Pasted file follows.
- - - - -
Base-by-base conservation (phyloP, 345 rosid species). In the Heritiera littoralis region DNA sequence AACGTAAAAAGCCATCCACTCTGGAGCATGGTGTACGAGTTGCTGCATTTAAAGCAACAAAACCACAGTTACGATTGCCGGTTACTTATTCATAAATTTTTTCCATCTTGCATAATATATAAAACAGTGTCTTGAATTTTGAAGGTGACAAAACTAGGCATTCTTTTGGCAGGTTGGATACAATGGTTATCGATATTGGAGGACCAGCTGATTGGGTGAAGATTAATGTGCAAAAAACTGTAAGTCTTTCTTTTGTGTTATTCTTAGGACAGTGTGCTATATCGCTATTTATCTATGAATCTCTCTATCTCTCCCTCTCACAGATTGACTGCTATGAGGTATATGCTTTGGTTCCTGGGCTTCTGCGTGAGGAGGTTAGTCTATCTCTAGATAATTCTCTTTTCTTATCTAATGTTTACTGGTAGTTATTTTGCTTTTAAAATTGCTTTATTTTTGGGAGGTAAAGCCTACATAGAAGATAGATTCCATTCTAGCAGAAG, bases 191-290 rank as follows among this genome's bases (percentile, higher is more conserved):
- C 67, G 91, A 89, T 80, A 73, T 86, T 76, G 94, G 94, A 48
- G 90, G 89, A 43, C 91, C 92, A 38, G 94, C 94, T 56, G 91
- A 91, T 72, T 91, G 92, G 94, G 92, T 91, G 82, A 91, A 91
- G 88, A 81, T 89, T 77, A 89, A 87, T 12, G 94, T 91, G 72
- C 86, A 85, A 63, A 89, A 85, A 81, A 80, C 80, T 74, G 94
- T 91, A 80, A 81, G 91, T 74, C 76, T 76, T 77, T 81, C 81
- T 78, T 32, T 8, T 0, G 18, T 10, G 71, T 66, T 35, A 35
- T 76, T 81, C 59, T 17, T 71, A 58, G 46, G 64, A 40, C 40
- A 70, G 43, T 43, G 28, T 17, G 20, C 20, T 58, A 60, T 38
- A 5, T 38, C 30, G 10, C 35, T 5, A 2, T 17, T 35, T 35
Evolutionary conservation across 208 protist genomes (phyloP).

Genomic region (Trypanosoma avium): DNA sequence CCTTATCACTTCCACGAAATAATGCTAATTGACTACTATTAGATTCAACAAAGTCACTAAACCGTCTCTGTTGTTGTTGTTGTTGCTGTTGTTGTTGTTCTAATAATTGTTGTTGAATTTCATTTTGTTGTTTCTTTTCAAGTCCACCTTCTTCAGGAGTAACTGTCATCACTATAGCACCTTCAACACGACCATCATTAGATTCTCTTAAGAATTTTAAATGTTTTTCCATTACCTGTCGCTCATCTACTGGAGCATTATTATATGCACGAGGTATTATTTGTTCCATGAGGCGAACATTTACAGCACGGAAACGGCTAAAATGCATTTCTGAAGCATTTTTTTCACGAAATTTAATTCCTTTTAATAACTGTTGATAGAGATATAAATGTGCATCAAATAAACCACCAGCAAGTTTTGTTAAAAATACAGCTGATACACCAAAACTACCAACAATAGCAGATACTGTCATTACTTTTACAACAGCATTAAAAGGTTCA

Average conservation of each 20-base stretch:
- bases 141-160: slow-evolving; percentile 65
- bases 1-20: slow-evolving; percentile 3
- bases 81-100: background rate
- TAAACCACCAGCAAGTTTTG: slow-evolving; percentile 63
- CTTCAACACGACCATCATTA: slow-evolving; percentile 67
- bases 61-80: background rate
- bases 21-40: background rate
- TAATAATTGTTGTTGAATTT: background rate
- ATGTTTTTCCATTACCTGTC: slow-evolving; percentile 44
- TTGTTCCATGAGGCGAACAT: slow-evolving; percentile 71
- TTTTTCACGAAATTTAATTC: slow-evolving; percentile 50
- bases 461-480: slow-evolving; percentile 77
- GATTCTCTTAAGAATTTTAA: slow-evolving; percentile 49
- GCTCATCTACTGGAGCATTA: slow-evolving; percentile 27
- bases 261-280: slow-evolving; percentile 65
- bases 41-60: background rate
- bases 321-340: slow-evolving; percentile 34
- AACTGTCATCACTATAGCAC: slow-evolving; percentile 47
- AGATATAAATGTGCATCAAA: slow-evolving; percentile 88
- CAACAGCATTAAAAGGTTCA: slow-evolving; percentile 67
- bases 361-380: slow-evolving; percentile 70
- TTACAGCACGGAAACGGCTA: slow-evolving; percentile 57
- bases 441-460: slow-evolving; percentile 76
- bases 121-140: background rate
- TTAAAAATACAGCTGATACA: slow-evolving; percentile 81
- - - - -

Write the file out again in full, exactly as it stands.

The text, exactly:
Base-by-base conservation (phyloP, 345 rosid species). In the Heritiera littoralis region DNA sequence AACGTAAAAAGCCATCCACTCTGGAGCATGGTGTACGAGTTGCTGCATTTAAAGCAACAAAACCACAGTTACGATTGCCGGTTACTTATTCATAAATTTTTTCCATCTTGCATAATATATAAAACAGTGTCTTGAATTTTGAAGGTGACAAAACTAGGCATTCTTTTGGCAGGTTGGATACAATGGTTATCGATATTGGAGGACCAGCTGATTGGGTGAAGATTAATGTGCAAAAAACTGTAAGTCTTTCTTTTGTGTTATTCTTAGGACAGTGTGCTATATCGCTATTTATCTATGAATCTCTCTATCTCTCCCTCTCACAGATTGACTGCTATGAGGTATATGCTTTGGTTCCTGGGCTTCTGCGTGAGGAGGTTAGTCTATCTCTAGATAATTCTCTTTTCTTATCTAATGTTTACTGGTAGTTATTTTGCTTTTAAAATTGCTTTATTTTTGGGAGGTAAAGCCTACATAGAAGATAGATTCCATTCTAGCAGAAG, bases 191-290 rank as follows among this genome's bases (percentile, higher is more conserved):
- C 67, G 91, A 89, T 80, A 73, T 86, T 76, G 94, G 94, A 48
- G 90, G 89, A 43, C 91, C 92, A 38, G 94, C 94, T 56, G 91
- A 91, T 72, T 91, G 92, G 94, G 92, T 91, G 82, A 91, A 91
- G 88, A 81, T 89, T 77, A 89, A 87, T 12, G 94, T 91, G 72
- C 86, A 85, A 63, A 89, A 85, A 81, A 80, C 80, T 74, G 94
- T 91, A 80, A 81, G 91, T 74, C 76, T 76, T 77, T 81, C 81
- T 78, T 32, T 8, T 0, G 18, T 10, G 71, T 66, T 35, A 35
- T 76, T 81, C 59, T 17, T 71, A 58, G 46, G 64, A 40, C 40
- A 70, G 43, T 43, G 28, T 17, G 20, C 20, T 58, A 60, T 38
- A 5, T 38, C 30, G 10, C 35, T 5, A 2, T 17, T 35, T 35
Evolutionary conservation across 208 protist genomes (phyloP).

Genomic region (Trypanosoma avium): DNA sequence CCTTATCACTTCCACGAAATAATGCTAATTGACTACTATTAGATTCAACAAAGTCACTAAACCGTCTCTGTTGTTGTTGTTGTTGCTGTTGTTGTTGTTCTAATAATTGTTGTTGAATTTCATTTTGTTGTTTCTTTTCAAGTCCACCTTCTTCAGGAGTAACTGTCATCACTATAGCACCTTCAACACGACCATCATTAGATTCTCTTAAGAATTTTAAATGTTTTTCCATTACCTGTCGCTCATCTACTGGAGCATTATTATATGCACGAGGTATTATTTGTTCCATGAGGCGAACATTTACAGCACGGAAACGGCTAAAATGCATTTCTGAAGCATTTTTTTCACGAAATTTAATTCCTTTTAATAACTGTTGATAGAGATATAAATGTGCATCAAATAAACCACCAGCAAGTTTTGTTAAAAATACAGCTGATACACCAAAACTACCAACAATAGCAGATACTGTCATTACTTTTACAACAGCATTAAAAGGTTCA

Average conservation of each 20-base stretch:
- bases 141-160: slow-evolving; percentile 65
- bases 1-20: slow-evolving; percentile 3
- bases 81-100: background rate
- TAAACCACCAGCAAGTTTTG: slow-evolving; percentile 63
- CTTCAACACGACCATCATTA: slow-evolving; percentile 67
- bases 61-80: background rate
- bases 21-40: background rate
- TAATAATTGTTGTTGAATTT: background rate
- ATGTTTTTCCATTACCTGTC: slow-evolving; percentile 44
- TTGTTCCATGAGGCGAACAT: slow-evolving; percentile 71
- TTTTTCACGAAATTTAATTC: slow-evolving; percentile 50
- bases 461-480: slow-evolving; percentile 77
- GATTCTCTTAAGAATTTTAA: slow-evolving; percentile 49
- GCTCATCTACTGGAGCATTA: slow-evolving; percentile 27
- bases 261-280: slow-evolving; percentile 65
- bases 41-60: background rate
- bases 321-340: slow-evolving; percentile 34
- AACTGTCATCACTATAGCAC: slow-evolving; percentile 47
- AGATATAAATGTGCATCAAA: slow-evolving; percentile 88
- CAACAGCATTAAAAGGTTCA: slow-evolving; percentile 67
- bases 361-380: slow-evolving; percentile 70
- TTACAGCACGGAAACGGCTA: slow-evolving; percentile 57
- bases 441-460: slow-evolving; percentile 76
- bases 121-140: background rate
- TTAAAAATACAGCTGATACA: slow-evolving; percentile 81